CANCER RESEARCH 63, 4984-4989, August 15, 2003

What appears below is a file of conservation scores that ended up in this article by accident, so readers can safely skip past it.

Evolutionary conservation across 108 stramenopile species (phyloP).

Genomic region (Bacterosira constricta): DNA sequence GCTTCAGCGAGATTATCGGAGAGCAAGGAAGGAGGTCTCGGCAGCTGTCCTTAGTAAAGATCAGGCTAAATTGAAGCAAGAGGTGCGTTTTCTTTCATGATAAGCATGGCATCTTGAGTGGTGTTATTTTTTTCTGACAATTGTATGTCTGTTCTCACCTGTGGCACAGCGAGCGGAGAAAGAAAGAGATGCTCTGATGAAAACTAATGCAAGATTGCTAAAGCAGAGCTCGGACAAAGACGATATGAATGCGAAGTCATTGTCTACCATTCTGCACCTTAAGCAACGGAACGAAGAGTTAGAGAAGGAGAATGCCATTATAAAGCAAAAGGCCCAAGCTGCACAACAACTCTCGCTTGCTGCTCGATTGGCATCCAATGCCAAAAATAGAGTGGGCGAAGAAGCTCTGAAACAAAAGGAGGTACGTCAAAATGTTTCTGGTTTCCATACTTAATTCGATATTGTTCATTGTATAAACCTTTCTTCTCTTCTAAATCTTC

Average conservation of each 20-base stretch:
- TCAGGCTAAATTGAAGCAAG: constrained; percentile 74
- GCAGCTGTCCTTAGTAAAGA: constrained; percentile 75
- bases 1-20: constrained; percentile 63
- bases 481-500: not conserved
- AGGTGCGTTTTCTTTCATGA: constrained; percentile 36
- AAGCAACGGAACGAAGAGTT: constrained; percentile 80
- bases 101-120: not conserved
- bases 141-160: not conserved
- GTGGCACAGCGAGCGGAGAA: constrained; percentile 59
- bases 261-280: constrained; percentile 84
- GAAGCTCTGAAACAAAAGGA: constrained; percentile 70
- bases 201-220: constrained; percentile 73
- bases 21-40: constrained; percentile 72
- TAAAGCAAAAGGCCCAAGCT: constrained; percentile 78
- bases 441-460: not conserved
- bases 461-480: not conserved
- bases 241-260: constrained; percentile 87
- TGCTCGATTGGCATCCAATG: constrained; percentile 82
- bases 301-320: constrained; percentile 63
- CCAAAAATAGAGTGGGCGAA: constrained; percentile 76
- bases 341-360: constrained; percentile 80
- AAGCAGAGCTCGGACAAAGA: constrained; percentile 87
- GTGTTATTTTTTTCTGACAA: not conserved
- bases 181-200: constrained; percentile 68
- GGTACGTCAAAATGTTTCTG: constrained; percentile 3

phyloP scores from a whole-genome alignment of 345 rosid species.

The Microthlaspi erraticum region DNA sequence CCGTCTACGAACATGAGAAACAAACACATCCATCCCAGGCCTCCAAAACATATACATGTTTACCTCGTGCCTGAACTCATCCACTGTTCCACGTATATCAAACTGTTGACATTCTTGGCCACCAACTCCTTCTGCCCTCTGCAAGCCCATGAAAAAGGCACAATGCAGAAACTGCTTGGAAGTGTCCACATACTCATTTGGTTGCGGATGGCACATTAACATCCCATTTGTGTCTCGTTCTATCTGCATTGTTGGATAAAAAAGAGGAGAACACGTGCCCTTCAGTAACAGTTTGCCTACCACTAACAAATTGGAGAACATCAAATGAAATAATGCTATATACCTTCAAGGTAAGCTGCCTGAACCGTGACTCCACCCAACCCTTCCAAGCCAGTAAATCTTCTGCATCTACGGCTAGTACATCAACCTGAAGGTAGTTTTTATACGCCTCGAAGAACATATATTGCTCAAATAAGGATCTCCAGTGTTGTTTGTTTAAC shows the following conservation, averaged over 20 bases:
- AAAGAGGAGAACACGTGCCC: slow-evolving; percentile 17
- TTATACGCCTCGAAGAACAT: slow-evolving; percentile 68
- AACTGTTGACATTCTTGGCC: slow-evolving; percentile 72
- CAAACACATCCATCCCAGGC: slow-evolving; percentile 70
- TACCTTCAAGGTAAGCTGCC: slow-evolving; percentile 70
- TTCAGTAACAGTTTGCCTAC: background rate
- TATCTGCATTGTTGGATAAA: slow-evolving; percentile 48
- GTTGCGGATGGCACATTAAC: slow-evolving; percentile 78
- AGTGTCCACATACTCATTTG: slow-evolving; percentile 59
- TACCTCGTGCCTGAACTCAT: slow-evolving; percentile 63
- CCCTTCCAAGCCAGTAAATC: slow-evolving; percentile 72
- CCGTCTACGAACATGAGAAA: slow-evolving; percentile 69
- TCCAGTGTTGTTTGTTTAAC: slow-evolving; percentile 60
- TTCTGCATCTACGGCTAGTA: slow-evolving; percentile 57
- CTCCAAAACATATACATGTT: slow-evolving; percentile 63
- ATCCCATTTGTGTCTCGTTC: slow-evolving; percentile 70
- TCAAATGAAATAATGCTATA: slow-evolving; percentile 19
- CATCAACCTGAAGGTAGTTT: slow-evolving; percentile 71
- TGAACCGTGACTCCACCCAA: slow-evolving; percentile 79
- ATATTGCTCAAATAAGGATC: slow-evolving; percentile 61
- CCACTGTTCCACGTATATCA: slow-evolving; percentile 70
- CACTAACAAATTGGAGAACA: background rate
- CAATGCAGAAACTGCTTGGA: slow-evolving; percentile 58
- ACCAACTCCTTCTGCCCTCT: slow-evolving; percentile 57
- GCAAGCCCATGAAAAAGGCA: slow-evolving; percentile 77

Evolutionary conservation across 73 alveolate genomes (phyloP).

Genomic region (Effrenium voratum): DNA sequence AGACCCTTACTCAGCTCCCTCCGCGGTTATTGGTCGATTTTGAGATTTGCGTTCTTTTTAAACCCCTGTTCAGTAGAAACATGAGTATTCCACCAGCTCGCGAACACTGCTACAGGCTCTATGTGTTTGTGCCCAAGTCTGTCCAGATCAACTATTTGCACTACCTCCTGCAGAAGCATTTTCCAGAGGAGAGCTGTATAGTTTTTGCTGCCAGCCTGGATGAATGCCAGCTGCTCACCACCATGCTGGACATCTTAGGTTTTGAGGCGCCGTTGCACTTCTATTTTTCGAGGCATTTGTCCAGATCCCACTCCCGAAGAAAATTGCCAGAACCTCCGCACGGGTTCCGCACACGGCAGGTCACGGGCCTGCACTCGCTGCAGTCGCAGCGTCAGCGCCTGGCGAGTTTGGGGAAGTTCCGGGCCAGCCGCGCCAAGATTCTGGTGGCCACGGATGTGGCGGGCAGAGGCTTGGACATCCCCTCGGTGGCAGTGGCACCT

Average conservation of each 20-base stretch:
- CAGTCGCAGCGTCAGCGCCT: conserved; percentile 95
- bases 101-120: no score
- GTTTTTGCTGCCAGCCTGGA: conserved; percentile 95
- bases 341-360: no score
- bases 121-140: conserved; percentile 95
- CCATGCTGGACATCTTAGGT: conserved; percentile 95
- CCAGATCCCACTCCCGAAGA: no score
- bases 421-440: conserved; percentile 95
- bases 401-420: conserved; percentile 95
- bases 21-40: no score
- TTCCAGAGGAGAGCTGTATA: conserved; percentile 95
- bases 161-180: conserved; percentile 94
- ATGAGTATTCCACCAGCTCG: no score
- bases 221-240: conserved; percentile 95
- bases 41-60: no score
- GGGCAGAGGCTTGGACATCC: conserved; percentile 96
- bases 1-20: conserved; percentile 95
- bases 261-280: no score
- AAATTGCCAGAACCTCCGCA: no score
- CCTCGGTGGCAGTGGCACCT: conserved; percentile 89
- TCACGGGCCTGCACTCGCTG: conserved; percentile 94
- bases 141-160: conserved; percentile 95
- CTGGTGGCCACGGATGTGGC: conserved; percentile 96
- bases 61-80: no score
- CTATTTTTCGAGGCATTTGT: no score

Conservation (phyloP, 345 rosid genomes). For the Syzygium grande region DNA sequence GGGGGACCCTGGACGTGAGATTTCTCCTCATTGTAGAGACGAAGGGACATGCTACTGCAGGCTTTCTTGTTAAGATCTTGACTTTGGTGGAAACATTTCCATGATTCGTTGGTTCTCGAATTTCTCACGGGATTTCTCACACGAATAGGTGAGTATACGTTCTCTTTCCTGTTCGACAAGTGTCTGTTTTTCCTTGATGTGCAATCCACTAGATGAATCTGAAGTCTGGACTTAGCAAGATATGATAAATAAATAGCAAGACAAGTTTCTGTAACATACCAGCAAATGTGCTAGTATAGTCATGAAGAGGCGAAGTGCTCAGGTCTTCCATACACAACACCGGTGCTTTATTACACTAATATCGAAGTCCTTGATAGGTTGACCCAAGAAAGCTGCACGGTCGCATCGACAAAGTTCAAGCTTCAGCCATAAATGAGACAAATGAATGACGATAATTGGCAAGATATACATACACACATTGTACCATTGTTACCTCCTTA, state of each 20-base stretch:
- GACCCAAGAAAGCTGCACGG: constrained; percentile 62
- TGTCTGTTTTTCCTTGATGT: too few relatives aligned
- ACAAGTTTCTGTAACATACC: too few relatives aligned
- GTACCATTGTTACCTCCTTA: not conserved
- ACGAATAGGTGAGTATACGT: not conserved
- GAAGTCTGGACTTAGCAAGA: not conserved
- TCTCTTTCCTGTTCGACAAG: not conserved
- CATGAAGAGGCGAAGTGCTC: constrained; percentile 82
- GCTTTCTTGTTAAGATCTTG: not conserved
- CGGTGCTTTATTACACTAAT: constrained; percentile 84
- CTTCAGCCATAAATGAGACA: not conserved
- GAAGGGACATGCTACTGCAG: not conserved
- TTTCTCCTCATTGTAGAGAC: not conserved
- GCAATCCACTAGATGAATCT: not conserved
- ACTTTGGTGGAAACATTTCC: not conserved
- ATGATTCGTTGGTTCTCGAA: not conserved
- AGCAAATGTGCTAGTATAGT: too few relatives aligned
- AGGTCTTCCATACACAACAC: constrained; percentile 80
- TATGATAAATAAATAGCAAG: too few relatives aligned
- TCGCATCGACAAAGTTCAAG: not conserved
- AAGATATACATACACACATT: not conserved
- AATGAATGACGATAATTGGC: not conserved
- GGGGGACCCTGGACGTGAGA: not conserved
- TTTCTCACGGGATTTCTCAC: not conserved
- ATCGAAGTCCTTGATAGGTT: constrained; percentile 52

Methylation-associated silencing of tumor suppressor genes is recognized as being a molecular hallmark of human cancer. Unlike genetic alterations, changes in DNA methylation are potentially reversible. This possibility has attracted considerable attention from a therapeutics standpoint. Nucleoside-analogue inhibitors of DNA methyltransferases, such as 5-aza-2′-deoxycytidine, are able to demethylate DNA and restore silenced gene expression. Unfortunately, the clinical utility of these compounds hasnot yet been fully realized, mainly because of their side effects. A few non-nucleoside inhibitors of DNA methyltransferases have been reported, including the anti-arrhythmia drug procainamide. Following this need to find new demethylating agents, we have tested the potential use of procaine, an anesthetis drug related to procainamide. Using the MCF-7 breast cancer cell line, we have found that procaine is a DNA-demethylating agent that produces a 40% reduction in 5-methylcytosine DNA content as determined by high-performance capillary electrophoresis or total DNA enzyme digestion. Procaine can also demethylate densely hypermethylated CpG islands, such as those located in the promoter region of the RARβ2 gene, restoring gene expression of epigenetically silenced genes. This property may be explained by our finding that procaine binds to CpG-enriched DNA. Finally, procaine also has growth-inhibitory effects in these cancer cells, causing mitotis arrest. Thus, procaine is a promising candidate agent for future cancer therapies based on epigenetics.
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